Morals for your story: 1-31-11

Dilemma

When I got accepted to Mines my grandfather offered to pay for my college tuition. He said an engineering degree is a worthwhile investment. He doesn’t think a marine biology degree is a worthwhile investment, though, so he’s not paying for my brother’s college tuition. The bad news is that I’ve decided I want to change my major. To physics.

Is it unethical not to tell him? Is there anything wrong with letting him see for himself on graduation day? Maybe he won’t come to graduation and he’ll never have to know. Or maybe I’m obligated to keep studying what he offered to pay for because life isn’t supposed to fun anyway or something like that.
–Physics Rebellion

Responses

I’d say go ahead and study physics if that’s what you want. Here at Mines, we don’t actually have a B.S. in physics. It’s a B.S. in engineering physics, and it’s accredited by ABET, the board that is responsible for accrediting engineering programs in the US. It’s meaningfully different from a traditional physics degree (while having all the fun stuff from a traditional physics degree), and I think if your grandfather called you on it you’d be able to make a good case. Alternately, you could consider one of the combined programs that give you a B.S. in engineering physics and an M.S. in a specific type of engineering in five years.
–Dr. Patrick Kohl, CSM Department of Physics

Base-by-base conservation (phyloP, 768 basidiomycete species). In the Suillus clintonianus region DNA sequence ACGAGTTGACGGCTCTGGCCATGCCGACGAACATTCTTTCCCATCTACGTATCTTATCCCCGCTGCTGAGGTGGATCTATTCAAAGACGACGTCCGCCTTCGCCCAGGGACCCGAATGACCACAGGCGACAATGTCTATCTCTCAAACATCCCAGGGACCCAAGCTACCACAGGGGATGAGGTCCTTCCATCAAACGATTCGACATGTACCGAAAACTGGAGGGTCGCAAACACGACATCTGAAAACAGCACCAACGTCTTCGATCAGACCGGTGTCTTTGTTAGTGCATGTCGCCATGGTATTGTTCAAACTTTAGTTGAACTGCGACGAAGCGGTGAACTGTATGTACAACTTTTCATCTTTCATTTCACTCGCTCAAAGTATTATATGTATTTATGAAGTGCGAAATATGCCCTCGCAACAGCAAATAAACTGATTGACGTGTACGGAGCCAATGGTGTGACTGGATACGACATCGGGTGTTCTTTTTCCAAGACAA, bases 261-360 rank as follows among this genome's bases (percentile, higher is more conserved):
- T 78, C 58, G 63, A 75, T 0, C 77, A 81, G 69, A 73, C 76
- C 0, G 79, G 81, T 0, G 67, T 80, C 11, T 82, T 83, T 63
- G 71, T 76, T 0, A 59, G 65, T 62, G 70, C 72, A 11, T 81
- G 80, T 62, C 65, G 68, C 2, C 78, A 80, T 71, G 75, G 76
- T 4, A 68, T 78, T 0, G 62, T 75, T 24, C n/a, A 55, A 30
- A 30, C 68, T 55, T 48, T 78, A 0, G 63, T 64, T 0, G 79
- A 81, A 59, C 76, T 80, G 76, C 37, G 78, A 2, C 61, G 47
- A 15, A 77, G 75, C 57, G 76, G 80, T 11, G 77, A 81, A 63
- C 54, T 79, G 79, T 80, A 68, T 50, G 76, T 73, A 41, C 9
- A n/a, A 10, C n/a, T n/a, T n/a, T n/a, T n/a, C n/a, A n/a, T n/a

In life I believe you should strive for whatever makes you happiest. If getting a physics degree and exploring that line of work will make you happier than getting an engineering degree, you should go for the physics. Life won’t always be fun, but you should at least enjoy your time as much as you can while alive. So, don’t do engineering because that is what your grandfather wants, but I think you should let him know where his money is going. Maybe he will think physics is another worthwhile investment and still pay for it, or maybe he will stop paying and you will have a difficult next few years paying for school. In my opinion though, a couple of tough years doing what you love is better than a couple of easy years followed by a job that makes you miserable.
–Ryan

First of all, if you want to major in physics, I say you should go for it. It is important to major in something that you enjoy because you will be spending the rest of your life working in that field of study. Majoring in engineering when you would rather major in physics may cause you a lifetime of unhappiness, at least professionally. Also, if you decide to just stick it out with engineering, in a few years you may end up hating it so much that you will want to change your major. This would be worse than changing your major right now because you will have wasted a lot of time, energy, and money on something you are not even benefitting from.

Second of all, the ethical thing to do would be to tell your grandfather about changing your major. College is a huge investment, and if he is putting out that much money, he has the right to know what it is going towards. If you choose not to say anything, it is likely that he will find out on his own, and he will probably be more upset with you than if you told it to him straight. Plus, if you can come up with a convincing argument as to why majoring in physics is a worthwhile investment, he might still pay for your schooling
–Jessica Ho

It is completely unethical to switch majors without telling your grandfather because that would be taking advantage of him when he’s doing you a huge favor. Before you talk to him though, you should make sure you are certain that you prefer physics to engineering. If you switch majors right now, and decide later that physics is not for you, then it would probably be difficult to convince your grandpa to continue funding your education. If you are absolutely set on physics, then your only option is to find another way to pay for it, such as getting a job.
–Honesty, Though It May Cost You